5:30 – 6:30  The village of Bampton, of the Downton Abbey TV series

Tom, at the side entrance to the church,

Due to several traffic delays, the events of the tour changed when Highclere Castle was to be our last stop. As a result, when we finally arrived in Bampton, many of the sites we were scheduled to see were closed for the day.

The alter inside the church where Mary and Matthew were married.

Leave it to tour guide Paul (pronounced “pool”) he called the vicar of the church and the shop owner to ensure we’d gain access to both. They both happily obliged. Of course, all 60 of us were thrilled (as much as one can be thrilled in a group of 60).

There was a carved bird of prey on the podium in the church.

Paul and Martin, our drivers, both stated several times that such delays were unusual. With diligent planning they made every effort, successfully, to get us to each venue for the time specified in the tour itinerary, although overall the day was longer than planned.

A stained glass window in the church.

We were baffled by the number of detours, roadblocks, and accidents, resulting in hours of sitting on the bus in traffic, especially surprising in the countryside.

This is the Crawley house on the series where Matthew and Isobel (Matthew’s mother) lived here after the announcement that as to the real heir to the Earl of Grantham’s estate after the death of Patrick Crowley on the Titanic.

With the amount of traffic we noticed in London, we both thought these delays may not have been unusual after all. There’s an ordinance in London called the Congestion Free for a vehicle entering certain boundaries of the city of London during weekdays of 11.60 pounds per day, (US $19.24).

The actual library in Bampton is used as a hospital in the series which now houses a gift shop. The owner was notified we were in town and she rushed to open the shop for us.

A sophisticated digital system is in place that ensures no vehicle avoids paying these daily, weekday only, fees, or serious penalties are imposed. The traffic coupled with the Congestion Free is enough motivation for Londoners to avoid purchasing a car and use the comprehensive public transportation.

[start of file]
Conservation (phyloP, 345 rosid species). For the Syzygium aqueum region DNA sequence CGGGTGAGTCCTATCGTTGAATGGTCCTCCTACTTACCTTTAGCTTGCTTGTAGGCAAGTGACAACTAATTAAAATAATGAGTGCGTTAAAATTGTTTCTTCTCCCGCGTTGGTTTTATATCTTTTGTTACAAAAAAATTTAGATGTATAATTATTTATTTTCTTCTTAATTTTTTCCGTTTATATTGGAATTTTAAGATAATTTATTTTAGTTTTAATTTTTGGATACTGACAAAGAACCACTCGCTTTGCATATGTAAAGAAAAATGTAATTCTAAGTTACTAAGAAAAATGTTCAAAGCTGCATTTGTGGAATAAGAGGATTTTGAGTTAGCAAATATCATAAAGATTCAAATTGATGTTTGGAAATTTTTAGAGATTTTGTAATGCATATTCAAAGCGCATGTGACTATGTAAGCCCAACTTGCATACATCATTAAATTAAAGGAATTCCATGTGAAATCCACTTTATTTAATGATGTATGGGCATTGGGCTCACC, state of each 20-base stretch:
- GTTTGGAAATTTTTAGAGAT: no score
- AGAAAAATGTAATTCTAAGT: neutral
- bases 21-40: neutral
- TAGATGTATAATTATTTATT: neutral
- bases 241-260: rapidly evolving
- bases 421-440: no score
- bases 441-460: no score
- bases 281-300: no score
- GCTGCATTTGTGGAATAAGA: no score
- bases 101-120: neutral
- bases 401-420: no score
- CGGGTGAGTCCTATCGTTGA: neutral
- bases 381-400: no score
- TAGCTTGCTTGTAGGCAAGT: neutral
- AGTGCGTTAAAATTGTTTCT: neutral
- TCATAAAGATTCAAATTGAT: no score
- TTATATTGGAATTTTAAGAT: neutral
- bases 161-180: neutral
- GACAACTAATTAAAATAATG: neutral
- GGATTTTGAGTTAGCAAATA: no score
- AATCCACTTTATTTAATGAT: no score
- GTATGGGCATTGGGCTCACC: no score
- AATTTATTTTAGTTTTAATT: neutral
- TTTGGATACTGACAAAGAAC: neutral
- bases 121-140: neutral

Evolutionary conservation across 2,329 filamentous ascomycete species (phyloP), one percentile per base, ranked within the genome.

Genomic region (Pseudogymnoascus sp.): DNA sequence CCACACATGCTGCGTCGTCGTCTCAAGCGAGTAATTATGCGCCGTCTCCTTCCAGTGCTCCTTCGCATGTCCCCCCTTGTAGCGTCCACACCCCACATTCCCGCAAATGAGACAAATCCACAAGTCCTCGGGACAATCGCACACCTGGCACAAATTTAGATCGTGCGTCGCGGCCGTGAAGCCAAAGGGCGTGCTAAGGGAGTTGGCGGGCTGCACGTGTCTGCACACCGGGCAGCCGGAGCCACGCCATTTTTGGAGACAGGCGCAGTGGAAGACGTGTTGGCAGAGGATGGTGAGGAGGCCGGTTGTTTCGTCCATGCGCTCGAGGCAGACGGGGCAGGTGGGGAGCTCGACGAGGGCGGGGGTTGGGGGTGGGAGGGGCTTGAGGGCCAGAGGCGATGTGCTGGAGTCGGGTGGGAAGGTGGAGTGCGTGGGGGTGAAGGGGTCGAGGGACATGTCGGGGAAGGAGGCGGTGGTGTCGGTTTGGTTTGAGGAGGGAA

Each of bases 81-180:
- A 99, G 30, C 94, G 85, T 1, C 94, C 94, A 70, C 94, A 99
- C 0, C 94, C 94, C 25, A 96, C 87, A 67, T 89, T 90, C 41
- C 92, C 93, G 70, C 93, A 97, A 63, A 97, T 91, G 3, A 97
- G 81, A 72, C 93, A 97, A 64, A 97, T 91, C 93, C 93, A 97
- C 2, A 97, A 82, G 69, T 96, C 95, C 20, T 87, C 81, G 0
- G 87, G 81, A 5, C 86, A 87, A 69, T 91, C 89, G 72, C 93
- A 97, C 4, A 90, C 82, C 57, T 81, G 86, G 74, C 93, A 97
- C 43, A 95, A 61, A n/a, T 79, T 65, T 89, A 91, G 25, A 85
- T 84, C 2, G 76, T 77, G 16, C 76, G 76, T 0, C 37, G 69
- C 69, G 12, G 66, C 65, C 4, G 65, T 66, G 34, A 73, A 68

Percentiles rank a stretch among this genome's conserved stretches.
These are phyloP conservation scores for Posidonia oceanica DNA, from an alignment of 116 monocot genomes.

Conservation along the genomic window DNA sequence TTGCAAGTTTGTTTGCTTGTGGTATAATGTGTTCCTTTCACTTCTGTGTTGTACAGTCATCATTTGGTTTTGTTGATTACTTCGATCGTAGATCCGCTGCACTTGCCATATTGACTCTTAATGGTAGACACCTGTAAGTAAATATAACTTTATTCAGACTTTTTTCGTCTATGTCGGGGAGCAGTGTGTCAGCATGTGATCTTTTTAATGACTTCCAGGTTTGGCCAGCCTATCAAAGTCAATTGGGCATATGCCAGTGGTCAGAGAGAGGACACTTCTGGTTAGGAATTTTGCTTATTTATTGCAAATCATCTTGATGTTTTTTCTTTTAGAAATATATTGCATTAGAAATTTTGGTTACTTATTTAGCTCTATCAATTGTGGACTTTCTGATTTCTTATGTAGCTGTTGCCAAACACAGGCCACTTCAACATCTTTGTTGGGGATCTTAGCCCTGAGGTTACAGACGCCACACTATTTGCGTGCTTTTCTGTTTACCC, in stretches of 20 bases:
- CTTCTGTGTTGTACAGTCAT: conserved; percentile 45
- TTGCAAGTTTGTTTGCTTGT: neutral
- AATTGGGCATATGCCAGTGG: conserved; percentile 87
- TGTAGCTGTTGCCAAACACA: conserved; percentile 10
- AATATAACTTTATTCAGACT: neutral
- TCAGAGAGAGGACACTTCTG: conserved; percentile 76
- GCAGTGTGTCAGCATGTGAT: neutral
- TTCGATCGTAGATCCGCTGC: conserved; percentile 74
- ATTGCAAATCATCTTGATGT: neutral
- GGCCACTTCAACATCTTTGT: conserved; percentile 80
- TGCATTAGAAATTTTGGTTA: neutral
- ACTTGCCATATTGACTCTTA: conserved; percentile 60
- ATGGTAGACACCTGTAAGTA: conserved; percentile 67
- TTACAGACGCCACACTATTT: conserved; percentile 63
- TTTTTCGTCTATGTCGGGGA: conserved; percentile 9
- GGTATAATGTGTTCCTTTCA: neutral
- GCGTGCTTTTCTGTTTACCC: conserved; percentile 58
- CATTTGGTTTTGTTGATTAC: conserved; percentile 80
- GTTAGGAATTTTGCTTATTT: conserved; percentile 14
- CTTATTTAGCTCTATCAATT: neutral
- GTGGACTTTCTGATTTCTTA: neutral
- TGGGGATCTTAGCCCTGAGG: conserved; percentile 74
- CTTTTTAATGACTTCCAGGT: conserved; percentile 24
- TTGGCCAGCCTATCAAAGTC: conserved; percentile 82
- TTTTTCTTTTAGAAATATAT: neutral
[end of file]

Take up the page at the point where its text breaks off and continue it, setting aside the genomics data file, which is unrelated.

A sign outside the shop, which appears as a hospital on the series.

Paul explained that he’s never driven a car in his life which apparently is not unusual in London. People walk a lot here in London. We’ve heard on the local news that rising prices for public transportation are creating upheaval and a public discord.

Several houses in Bampton have these thatched roofs some of which have been shown on
the series.

Originally, when we booked the upcoming cruise for Harwich, UK, leaving next Sunday, we’d hope to spend time in the UK, perhaps renting a house in the country for a few months. After weeks of frustration, we gave up the search when prices for even a modest country home were far beyond our budgetary guidelines. The 15 days stay in a hotel was the only alternative.

The photo on display at the gift shop of Edith’s wedding which never took place.

After all, was said and done, we had a great day having learned more about this country, its people, its history, and its modern day lifestyle, in many ways not unlike the lives of citizens from all over the world.

Mr. Charles Carson, head butler at Downton Abbey, and Dr. Richard Clarkson, the family physician in this photo at the gift shop.

Last night, we dined in another French bistro to disappointing meals for both of us. Spending over US $72, 43 pounds (without beverages!) for a mushy burger and a bowl of soup for Tom and, a small chicken breast, a few greasy green beans, and a side salad for me, we were sorely disappointed.

Photo of Mary at her wedding to Matthew, again on display in the gift shop.

Tightening our belts after three weeks of dining out, we’ve lost interest in dining out and will hit the more affordable spots where we won’t spend over US $60, 36 pounds, for dinner without drinks. 

Dame Maggie Smith plays Lord Grantham’s mother, Dowager Countess of Grantham, Violet Crawley.

Tom purchased a liter bottle of cognac for US $30, 18 pounds, and will have a drink in our room if he wants one as opposed to spending US $17, 10 pounds for a single cocktail in a restaurant.

Today, we’re off to find a self-service laundry which we’ll visit again a week from today, boarding the ship with clean clothes.  The hotel’s cost of laundering one pair of jeans is more than we’ll spend on two full loads at the self serve.

Photo in the gift shop of camera crew actress from series.  We couldn’t tell who it was.

Monday is our next full day of sightseeing when we’ll see the highlights of London including the changing of the guard at Buckingham Palace and a boat ride of the Thames River. (At this point, we have little interest in the interior of yet another palace).